04 Dec 2023
30 Nov 2023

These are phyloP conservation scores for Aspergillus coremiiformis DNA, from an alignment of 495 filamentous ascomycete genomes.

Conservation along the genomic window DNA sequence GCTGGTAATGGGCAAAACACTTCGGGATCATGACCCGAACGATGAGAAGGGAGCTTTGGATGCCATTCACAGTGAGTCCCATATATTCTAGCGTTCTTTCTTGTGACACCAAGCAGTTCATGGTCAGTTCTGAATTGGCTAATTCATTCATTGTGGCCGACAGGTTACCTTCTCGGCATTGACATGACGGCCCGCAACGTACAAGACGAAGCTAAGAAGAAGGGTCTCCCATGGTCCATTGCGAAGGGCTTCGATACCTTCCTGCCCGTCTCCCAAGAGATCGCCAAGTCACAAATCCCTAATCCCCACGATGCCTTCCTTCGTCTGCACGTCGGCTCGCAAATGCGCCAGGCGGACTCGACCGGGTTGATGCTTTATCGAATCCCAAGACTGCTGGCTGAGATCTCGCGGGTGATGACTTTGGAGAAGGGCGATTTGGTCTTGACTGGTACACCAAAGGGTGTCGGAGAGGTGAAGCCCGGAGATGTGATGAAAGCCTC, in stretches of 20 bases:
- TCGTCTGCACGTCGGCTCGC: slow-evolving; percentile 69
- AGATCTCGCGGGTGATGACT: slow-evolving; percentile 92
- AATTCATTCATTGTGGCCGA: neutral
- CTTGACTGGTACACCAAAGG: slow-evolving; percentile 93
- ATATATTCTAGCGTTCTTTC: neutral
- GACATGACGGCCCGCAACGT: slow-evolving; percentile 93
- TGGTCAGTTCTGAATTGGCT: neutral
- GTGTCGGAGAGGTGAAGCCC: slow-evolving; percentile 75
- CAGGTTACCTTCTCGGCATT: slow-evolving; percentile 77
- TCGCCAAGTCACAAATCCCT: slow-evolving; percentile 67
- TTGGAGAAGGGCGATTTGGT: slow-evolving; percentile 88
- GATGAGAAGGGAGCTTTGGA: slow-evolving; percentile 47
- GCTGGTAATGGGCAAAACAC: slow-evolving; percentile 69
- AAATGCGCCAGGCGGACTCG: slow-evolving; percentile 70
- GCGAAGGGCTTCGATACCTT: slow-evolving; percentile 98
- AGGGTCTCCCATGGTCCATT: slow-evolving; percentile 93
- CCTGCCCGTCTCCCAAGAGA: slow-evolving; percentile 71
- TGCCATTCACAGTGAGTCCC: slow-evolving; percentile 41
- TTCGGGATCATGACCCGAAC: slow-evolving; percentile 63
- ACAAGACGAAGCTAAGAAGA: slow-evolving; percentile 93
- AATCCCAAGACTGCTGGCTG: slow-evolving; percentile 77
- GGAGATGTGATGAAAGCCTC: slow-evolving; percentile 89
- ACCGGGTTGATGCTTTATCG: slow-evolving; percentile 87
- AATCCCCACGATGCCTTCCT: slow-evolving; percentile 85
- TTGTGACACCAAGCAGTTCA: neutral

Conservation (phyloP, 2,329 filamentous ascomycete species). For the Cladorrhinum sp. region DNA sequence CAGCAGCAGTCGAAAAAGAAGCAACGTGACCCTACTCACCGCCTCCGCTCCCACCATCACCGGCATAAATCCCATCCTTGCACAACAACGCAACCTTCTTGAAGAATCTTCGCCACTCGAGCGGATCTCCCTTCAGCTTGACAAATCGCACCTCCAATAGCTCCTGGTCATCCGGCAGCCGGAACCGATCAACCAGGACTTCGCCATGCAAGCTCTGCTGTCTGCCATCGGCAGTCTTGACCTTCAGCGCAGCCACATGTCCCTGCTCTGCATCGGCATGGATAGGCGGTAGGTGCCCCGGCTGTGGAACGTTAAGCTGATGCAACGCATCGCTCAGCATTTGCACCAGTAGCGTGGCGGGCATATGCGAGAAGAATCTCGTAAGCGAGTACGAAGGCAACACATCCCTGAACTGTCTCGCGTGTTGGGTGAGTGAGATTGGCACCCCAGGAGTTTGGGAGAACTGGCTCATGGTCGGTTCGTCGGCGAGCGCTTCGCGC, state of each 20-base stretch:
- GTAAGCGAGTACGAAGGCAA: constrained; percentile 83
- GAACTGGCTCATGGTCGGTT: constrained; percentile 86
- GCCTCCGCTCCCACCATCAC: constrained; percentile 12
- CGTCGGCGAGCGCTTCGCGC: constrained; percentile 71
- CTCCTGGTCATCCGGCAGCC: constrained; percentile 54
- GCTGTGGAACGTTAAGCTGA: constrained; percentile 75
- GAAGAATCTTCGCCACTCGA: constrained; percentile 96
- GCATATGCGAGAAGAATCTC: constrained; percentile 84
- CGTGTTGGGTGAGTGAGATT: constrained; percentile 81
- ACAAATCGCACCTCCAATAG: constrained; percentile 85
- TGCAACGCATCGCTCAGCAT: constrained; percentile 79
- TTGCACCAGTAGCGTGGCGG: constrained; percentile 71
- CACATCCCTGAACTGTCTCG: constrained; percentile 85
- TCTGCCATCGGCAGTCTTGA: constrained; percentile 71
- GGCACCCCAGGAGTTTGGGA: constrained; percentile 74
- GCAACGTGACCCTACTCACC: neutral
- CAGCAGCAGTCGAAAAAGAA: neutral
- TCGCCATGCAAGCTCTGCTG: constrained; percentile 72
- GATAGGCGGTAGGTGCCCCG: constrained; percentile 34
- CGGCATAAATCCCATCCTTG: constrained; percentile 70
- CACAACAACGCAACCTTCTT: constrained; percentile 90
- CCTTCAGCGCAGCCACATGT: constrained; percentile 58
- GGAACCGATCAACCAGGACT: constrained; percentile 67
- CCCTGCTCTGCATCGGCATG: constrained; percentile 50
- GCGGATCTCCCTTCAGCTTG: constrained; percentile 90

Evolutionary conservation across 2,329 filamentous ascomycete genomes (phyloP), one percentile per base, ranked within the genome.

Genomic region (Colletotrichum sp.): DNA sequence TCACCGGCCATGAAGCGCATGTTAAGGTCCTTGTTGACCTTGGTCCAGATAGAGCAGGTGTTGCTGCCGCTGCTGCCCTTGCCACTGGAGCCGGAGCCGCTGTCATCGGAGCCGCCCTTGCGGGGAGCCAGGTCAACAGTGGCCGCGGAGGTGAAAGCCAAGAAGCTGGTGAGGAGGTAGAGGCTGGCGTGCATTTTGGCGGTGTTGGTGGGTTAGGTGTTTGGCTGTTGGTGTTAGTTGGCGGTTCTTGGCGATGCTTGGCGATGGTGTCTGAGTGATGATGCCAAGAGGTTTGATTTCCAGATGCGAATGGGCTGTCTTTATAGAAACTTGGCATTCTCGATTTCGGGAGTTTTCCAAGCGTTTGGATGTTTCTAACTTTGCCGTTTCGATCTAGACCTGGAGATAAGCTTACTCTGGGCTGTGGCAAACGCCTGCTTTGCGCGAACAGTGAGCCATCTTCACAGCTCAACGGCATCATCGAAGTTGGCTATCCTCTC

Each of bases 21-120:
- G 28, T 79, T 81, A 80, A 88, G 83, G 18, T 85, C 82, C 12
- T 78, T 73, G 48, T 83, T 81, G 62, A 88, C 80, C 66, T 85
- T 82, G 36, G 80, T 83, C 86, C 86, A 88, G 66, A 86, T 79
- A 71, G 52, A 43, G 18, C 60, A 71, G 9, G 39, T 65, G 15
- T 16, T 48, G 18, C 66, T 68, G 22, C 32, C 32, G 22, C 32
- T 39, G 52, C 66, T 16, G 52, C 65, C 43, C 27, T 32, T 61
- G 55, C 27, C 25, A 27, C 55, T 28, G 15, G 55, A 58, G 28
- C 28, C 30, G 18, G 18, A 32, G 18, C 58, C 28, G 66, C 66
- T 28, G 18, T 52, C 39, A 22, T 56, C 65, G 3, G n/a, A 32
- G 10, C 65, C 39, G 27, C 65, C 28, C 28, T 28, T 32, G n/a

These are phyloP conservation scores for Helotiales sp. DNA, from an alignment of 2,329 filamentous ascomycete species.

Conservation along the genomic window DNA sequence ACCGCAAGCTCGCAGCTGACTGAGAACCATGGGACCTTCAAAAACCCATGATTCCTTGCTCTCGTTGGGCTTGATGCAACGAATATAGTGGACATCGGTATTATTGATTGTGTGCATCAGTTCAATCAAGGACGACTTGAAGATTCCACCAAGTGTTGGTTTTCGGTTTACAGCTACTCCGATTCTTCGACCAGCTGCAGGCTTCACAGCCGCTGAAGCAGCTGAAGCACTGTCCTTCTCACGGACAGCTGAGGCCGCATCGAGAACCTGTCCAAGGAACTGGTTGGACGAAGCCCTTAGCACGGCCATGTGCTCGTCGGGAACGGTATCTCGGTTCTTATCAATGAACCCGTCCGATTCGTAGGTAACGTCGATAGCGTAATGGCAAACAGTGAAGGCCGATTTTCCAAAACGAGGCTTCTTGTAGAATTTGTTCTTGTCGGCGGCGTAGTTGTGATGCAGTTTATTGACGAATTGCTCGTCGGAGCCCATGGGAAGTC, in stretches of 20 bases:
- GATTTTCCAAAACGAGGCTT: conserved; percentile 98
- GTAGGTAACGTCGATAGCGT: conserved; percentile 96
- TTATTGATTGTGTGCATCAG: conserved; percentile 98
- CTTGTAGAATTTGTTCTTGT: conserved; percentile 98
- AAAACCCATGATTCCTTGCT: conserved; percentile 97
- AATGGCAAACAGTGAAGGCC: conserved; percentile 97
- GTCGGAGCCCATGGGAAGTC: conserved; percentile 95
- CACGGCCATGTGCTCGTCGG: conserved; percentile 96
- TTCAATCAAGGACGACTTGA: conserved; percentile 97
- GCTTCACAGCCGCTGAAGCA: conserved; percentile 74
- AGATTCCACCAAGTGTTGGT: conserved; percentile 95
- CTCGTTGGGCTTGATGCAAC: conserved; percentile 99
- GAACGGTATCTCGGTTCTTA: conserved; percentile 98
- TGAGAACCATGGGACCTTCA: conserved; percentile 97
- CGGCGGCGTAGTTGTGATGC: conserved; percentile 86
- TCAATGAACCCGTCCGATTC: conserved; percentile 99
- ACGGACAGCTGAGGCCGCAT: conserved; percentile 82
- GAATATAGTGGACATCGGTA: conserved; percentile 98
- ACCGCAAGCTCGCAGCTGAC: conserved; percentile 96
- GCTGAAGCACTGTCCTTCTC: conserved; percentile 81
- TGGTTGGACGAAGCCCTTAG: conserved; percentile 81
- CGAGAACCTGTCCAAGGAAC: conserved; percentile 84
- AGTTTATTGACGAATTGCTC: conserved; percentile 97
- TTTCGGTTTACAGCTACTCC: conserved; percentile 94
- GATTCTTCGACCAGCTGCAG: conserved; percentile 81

There is an increasing awareness about weight gain following thyroidectomy. Weight change following thyroid surgery is a matter of controversy. This review and meta-analysis aimed to assess weight and body mass index following thyroidectomy for differentiated thyroid carcinoma and hyperthyroidism. We systematically searched PubMed, MEDLINE, Cochrane Library, and Google Scholar for articles published in English from inception until 13 February 2022. The terms body weight, body mass index, thyroidectomy, thyroid cancer, differentiated thyroid cancer, multinodular goiter, and hyperthyroidism were used with the protean "AND" and "OR". The title and abstract revealed 569 articles, of them 18 full texts were screened and only seven fulfilled the inclusion and exclusion criteria. A datasheet was used to collect the author's name, country, year of publication, the study type, the number of patients, and the weight and body mass index before and after thyroidectomy. We pooled seven studies from six different countries. The studies included 1638 patients and showed no significant statistical difference of thyroidectomy on weight (odd ratio, -1.94, 95% CI, -4.68-0.80, P-value=0.17). A sub-analysis for patients with cancer showed no significant statistical difference (odd ratio, -0.61, 95% CI, -1.56-0.34, P-value=0.21). Regarding body mass index, no significant statistical difference was evident ((odd ratio, -0.12, 95% CI, -0.41-0.16, P-value=0.17). no heterogeneity was observed, I=0.0%, P-value for heterogeneity=0.62and the chi-square =1.80)). No significant weight or body mass changes after thyroidectomy. Further prospective studies assessing age, and sex effects on the same are recommended.